He suggests that investors instead look for winners among smaller firms with good financials. Limit yourself to a handful of possibilities and don’t put more than a total of 5% of your money in them. Further, never add new money to a winner. This will help you win well when you’re right, and will limit your losses when you’re wrong.

And if you do find a winner, hold it as long as you can. Small potential fortunes are lost selling after a stock doubles or triples, watching on the sidelines while it continues to double and triple still again. By then, of course, you’ve lost this opportunity.

Against common advice, I’ve kept about 30% of my equities in individual stocks and the rest in low-cost indexed funds. Since the market peak before the Great Recession to today, which includes two bear markets, my individual stocks have performed significantly better than my index funds. The gains seems to be quite widespread, and not because of a couple of lucky purchases.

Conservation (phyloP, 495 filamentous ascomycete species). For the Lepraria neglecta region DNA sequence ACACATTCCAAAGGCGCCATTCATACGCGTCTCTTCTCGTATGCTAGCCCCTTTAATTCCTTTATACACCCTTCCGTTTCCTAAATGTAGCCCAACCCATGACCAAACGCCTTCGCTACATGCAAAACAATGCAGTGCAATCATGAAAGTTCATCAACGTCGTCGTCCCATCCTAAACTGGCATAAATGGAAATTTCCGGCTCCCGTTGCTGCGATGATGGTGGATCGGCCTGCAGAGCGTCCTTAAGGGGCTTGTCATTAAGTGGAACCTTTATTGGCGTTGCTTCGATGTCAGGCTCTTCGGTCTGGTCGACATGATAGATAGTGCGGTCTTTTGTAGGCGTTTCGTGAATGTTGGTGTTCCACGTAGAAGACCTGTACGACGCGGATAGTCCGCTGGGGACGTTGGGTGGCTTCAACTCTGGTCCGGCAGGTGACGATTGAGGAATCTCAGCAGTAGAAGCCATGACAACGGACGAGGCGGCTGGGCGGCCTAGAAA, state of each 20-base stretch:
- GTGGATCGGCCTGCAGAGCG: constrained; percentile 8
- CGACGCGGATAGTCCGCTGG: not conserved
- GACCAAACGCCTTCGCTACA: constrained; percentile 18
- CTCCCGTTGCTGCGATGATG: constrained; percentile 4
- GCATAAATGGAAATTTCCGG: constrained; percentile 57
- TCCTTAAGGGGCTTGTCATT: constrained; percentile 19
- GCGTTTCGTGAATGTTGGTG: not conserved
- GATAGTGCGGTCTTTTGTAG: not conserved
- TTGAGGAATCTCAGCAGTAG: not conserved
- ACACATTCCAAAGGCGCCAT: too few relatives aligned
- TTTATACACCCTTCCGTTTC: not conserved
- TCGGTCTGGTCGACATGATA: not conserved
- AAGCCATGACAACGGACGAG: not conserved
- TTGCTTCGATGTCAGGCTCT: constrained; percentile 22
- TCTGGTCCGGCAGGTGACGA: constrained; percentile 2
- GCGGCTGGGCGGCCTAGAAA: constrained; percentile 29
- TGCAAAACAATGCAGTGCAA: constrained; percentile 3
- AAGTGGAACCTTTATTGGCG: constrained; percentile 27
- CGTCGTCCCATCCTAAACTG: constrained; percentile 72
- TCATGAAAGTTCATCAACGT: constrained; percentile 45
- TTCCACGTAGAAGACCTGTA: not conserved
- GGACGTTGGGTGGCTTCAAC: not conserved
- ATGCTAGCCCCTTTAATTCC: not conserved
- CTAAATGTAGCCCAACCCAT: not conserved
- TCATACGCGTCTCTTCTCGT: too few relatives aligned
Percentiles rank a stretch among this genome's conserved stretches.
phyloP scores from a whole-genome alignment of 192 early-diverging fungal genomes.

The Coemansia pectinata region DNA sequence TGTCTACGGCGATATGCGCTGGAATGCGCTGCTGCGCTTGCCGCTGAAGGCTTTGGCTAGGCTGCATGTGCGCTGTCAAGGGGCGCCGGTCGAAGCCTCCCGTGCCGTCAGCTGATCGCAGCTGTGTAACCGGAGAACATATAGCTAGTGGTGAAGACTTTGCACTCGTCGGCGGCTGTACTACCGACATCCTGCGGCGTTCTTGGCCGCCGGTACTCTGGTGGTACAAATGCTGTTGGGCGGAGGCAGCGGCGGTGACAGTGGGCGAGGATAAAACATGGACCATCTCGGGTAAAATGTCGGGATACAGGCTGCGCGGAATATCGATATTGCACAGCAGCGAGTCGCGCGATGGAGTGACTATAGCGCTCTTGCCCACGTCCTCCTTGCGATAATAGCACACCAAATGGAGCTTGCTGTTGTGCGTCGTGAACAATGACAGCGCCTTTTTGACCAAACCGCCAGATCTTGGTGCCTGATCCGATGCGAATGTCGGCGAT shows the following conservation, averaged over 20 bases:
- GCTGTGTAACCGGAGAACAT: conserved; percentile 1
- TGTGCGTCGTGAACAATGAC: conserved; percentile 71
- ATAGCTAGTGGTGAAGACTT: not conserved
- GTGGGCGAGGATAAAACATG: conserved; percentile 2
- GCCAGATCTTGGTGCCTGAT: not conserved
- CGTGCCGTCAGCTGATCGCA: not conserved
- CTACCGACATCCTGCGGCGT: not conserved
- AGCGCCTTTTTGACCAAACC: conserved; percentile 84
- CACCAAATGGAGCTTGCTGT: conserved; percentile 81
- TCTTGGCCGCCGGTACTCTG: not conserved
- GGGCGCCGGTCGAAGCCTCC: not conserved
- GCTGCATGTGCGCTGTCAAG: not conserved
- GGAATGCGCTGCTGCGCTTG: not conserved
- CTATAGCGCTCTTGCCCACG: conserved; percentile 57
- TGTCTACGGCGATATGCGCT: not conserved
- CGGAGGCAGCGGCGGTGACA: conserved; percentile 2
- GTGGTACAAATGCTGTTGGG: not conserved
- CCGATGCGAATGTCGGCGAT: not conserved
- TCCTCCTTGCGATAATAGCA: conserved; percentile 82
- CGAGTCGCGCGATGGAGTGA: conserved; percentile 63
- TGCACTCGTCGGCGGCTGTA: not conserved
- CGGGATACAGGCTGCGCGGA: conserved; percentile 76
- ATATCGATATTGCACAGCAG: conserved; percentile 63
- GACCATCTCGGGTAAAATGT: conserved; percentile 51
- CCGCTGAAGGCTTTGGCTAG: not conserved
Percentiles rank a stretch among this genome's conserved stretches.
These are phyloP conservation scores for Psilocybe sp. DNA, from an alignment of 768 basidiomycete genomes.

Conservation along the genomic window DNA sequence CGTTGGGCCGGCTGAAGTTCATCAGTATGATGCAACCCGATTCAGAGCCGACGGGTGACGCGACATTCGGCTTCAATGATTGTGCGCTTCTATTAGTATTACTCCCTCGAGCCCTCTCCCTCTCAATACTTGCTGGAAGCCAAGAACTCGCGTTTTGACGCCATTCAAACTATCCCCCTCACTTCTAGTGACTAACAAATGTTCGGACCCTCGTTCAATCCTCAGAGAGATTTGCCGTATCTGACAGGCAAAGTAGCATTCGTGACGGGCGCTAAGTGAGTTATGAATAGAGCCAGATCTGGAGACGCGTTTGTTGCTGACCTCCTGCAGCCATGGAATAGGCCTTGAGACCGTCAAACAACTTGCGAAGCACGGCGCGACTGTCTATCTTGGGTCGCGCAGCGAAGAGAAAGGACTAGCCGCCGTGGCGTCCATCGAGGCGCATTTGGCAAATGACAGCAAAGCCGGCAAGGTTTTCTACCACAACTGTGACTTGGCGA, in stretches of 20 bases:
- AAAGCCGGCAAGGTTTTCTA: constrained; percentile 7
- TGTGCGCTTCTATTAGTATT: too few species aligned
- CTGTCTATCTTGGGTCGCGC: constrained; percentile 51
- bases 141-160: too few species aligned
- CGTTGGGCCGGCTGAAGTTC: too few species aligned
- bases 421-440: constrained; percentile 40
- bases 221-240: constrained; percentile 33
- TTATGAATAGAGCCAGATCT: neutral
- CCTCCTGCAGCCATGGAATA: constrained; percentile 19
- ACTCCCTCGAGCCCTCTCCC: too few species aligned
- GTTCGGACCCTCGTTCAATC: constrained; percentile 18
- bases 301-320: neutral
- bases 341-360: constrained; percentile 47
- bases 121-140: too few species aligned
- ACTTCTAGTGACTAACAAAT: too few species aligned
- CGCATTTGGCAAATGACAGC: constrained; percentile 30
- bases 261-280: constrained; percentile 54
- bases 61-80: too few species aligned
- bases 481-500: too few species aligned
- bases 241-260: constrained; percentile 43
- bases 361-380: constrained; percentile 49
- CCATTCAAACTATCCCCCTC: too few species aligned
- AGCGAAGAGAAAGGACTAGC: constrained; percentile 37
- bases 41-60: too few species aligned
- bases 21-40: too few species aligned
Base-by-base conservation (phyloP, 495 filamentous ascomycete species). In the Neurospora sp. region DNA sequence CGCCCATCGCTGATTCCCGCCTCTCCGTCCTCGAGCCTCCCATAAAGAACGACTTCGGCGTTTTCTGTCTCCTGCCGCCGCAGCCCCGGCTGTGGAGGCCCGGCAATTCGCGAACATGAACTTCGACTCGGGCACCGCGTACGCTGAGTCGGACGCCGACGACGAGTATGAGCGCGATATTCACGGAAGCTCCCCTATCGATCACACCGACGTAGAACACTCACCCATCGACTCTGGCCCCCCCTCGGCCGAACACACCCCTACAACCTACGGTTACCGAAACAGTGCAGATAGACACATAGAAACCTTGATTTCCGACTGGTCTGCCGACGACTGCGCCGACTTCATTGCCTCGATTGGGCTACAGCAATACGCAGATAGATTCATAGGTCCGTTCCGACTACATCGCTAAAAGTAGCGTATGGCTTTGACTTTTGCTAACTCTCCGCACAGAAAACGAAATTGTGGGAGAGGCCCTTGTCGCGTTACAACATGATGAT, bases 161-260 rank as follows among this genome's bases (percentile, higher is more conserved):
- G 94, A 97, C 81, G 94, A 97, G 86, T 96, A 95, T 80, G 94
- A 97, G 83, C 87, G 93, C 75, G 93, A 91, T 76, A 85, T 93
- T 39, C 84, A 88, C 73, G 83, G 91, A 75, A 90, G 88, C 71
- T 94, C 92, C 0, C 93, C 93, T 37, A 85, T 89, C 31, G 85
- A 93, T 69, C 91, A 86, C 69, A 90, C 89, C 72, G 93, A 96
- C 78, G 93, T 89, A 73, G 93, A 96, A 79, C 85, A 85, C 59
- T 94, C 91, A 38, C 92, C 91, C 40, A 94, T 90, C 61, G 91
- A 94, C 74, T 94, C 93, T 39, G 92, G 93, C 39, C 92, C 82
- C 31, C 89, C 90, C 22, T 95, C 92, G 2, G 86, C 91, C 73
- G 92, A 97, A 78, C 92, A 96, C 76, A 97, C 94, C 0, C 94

My additional suggestions with individual stocks is to be slow to buy and slow to sell, regardless of where their price is going. Keep an eye on the stock’s fundamentals: margins, debt and dividends. And don’t be afraid to check out an annual or 10-K report. If something smells bad, it may be time to sell it.

Although I generally recommend indexes over individual stocks, for someone who is willing to put time into stock research, there are a lot of fees to be avoided and a lot of money to be made following some basics with individual stocks. As my analysis on the S&P 500 shows, using a dartboard to buy a dozen stocks from the S&P 500 will probably outperform the S&P 500. And this is probably because you’re passing on overpriced stocks that are overallocated both by individuals and indexes.

Mar 27, 2023

My Move Out of Index Funds